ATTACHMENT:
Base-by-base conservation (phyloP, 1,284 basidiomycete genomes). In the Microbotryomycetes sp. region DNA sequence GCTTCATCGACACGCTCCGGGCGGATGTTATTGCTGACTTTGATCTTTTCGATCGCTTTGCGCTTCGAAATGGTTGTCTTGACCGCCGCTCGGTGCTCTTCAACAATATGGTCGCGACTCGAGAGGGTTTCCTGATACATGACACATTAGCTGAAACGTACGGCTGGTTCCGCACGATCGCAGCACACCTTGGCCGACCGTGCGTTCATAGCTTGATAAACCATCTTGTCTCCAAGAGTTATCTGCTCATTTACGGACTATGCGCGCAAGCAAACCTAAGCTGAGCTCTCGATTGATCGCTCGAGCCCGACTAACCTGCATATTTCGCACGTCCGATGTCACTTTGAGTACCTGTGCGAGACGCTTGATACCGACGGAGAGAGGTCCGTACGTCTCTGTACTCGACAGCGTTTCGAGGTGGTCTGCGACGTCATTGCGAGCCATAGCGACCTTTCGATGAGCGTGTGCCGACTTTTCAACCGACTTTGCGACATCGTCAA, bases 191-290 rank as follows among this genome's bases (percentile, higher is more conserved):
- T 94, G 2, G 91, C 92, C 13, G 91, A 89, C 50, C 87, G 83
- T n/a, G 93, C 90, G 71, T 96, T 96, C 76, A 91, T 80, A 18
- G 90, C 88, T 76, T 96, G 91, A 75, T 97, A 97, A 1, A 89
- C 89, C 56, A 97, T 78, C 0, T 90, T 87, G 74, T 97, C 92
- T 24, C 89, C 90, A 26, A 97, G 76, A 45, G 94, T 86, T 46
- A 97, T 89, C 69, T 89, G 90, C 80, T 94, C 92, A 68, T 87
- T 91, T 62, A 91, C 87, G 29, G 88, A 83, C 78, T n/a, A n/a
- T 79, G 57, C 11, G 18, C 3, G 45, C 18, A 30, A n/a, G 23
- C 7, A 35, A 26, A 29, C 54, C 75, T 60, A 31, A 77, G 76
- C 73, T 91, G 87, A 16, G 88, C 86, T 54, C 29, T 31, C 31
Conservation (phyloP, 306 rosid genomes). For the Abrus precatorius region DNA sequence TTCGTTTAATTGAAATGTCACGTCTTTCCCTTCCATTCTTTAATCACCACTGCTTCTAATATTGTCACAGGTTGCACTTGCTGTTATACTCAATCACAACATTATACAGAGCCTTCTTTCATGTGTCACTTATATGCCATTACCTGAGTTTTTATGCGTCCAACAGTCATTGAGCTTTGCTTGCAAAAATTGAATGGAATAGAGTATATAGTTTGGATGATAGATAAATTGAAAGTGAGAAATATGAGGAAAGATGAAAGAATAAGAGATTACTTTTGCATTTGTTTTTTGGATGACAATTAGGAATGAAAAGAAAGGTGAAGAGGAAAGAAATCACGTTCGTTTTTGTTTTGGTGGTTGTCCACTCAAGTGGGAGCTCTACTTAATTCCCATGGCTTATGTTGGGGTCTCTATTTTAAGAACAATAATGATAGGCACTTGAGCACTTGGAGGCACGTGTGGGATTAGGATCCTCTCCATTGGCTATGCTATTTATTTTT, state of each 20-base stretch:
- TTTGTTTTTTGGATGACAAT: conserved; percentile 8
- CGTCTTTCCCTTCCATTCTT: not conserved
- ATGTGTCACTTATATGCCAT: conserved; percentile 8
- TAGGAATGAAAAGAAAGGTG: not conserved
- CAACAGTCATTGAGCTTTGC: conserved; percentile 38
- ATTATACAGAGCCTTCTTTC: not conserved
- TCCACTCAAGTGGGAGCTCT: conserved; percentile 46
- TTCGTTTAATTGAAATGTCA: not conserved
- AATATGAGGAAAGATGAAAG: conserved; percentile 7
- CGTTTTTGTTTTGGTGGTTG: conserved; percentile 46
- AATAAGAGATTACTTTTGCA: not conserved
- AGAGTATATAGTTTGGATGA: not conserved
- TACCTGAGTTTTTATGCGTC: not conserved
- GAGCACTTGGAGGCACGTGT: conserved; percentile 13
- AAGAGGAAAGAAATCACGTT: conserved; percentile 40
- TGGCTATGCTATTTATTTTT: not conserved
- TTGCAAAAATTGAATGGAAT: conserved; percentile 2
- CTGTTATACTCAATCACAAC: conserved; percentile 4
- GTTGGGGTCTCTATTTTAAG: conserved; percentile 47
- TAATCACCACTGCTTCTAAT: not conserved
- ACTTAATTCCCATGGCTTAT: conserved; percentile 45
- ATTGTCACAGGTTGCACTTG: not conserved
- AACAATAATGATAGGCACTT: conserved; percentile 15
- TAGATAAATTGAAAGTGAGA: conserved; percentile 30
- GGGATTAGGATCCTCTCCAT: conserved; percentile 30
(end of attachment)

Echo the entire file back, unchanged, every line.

Base-by-base conservation (phyloP, 1,284 basidiomycete genomes). In the Microbotryomycetes sp. region DNA sequence GCTTCATCGACACGCTCCGGGCGGATGTTATTGCTGACTTTGATCTTTTCGATCGCTTTGCGCTTCGAAATGGTTGTCTTGACCGCCGCTCGGTGCTCTTCAACAATATGGTCGCGACTCGAGAGGGTTTCCTGATACATGACACATTAGCTGAAACGTACGGCTGGTTCCGCACGATCGCAGCACACCTTGGCCGACCGTGCGTTCATAGCTTGATAAACCATCTTGTCTCCAAGAGTTATCTGCTCATTTACGGACTATGCGCGCAAGCAAACCTAAGCTGAGCTCTCGATTGATCGCTCGAGCCCGACTAACCTGCATATTTCGCACGTCCGATGTCACTTTGAGTACCTGTGCGAGACGCTTGATACCGACGGAGAGAGGTCCGTACGTCTCTGTACTCGACAGCGTTTCGAGGTGGTCTGCGACGTCATTGCGAGCCATAGCGACCTTTCGATGAGCGTGTGCCGACTTTTCAACCGACTTTGCGACATCGTCAA, bases 191-290 rank as follows among this genome's bases (percentile, higher is more conserved):
- T 94, G 2, G 91, C 92, C 13, G 91, A 89, C 50, C 87, G 83
- T n/a, G 93, C 90, G 71, T 96, T 96, C 76, A 91, T 80, A 18
- G 90, C 88, T 76, T 96, G 91, A 75, T 97, A 97, A 1, A 89
- C 89, C 56, A 97, T 78, C 0, T 90, T 87, G 74, T 97, C 92
- T 24, C 89, C 90, A 26, A 97, G 76, A 45, G 94, T 86, T 46
- A 97, T 89, C 69, T 89, G 90, C 80, T 94, C 92, A 68, T 87
- T 91, T 62, A 91, C 87, G 29, G 88, A 83, C 78, T n/a, A n/a
- T 79, G 57, C 11, G 18, C 3, G 45, C 18, A 30, A n/a, G 23
- C 7, A 35, A 26, A 29, C 54, C 75, T 60, A 31, A 77, G 76
- C 73, T 91, G 87, A 16, G 88, C 86, T 54, C 29, T 31, C 31
Conservation (phyloP, 306 rosid genomes). For the Abrus precatorius region DNA sequence TTCGTTTAATTGAAATGTCACGTCTTTCCCTTCCATTCTTTAATCACCACTGCTTCTAATATTGTCACAGGTTGCACTTGCTGTTATACTCAATCACAACATTATACAGAGCCTTCTTTCATGTGTCACTTATATGCCATTACCTGAGTTTTTATGCGTCCAACAGTCATTGAGCTTTGCTTGCAAAAATTGAATGGAATAGAGTATATAGTTTGGATGATAGATAAATTGAAAGTGAGAAATATGAGGAAAGATGAAAGAATAAGAGATTACTTTTGCATTTGTTTTTTGGATGACAATTAGGAATGAAAAGAAAGGTGAAGAGGAAAGAAATCACGTTCGTTTTTGTTTTGGTGGTTGTCCACTCAAGTGGGAGCTCTACTTAATTCCCATGGCTTATGTTGGGGTCTCTATTTTAAGAACAATAATGATAGGCACTTGAGCACTTGGAGGCACGTGTGGGATTAGGATCCTCTCCATTGGCTATGCTATTTATTTTT, state of each 20-base stretch:
- TTTGTTTTTTGGATGACAAT: conserved; percentile 8
- CGTCTTTCCCTTCCATTCTT: not conserved
- ATGTGTCACTTATATGCCAT: conserved; percentile 8
- TAGGAATGAAAAGAAAGGTG: not conserved
- CAACAGTCATTGAGCTTTGC: conserved; percentile 38
- ATTATACAGAGCCTTCTTTC: not conserved
- TCCACTCAAGTGGGAGCTCT: conserved; percentile 46
- TTCGTTTAATTGAAATGTCA: not conserved
- AATATGAGGAAAGATGAAAG: conserved; percentile 7
- CGTTTTTGTTTTGGTGGTTG: conserved; percentile 46
- AATAAGAGATTACTTTTGCA: not conserved
- AGAGTATATAGTTTGGATGA: not conserved
- TACCTGAGTTTTTATGCGTC: not conserved
- GAGCACTTGGAGGCACGTGT: conserved; percentile 13
- AAGAGGAAAGAAATCACGTT: conserved; percentile 40
- TGGCTATGCTATTTATTTTT: not conserved
- TTGCAAAAATTGAATGGAAT: conserved; percentile 2
- CTGTTATACTCAATCACAAC: conserved; percentile 4
- GTTGGGGTCTCTATTTTAAG: conserved; percentile 47
- TAATCACCACTGCTTCTAAT: not conserved
- ACTTAATTCCCATGGCTTAT: conserved; percentile 45
- ATTGTCACAGGTTGCACTTG: not conserved
- AACAATAATGATAGGCACTT: conserved; percentile 15
- TAGATAAATTGAAAGTGAGA: conserved; percentile 30
- GGGATTAGGATCCTCTCCAT: conserved; percentile 30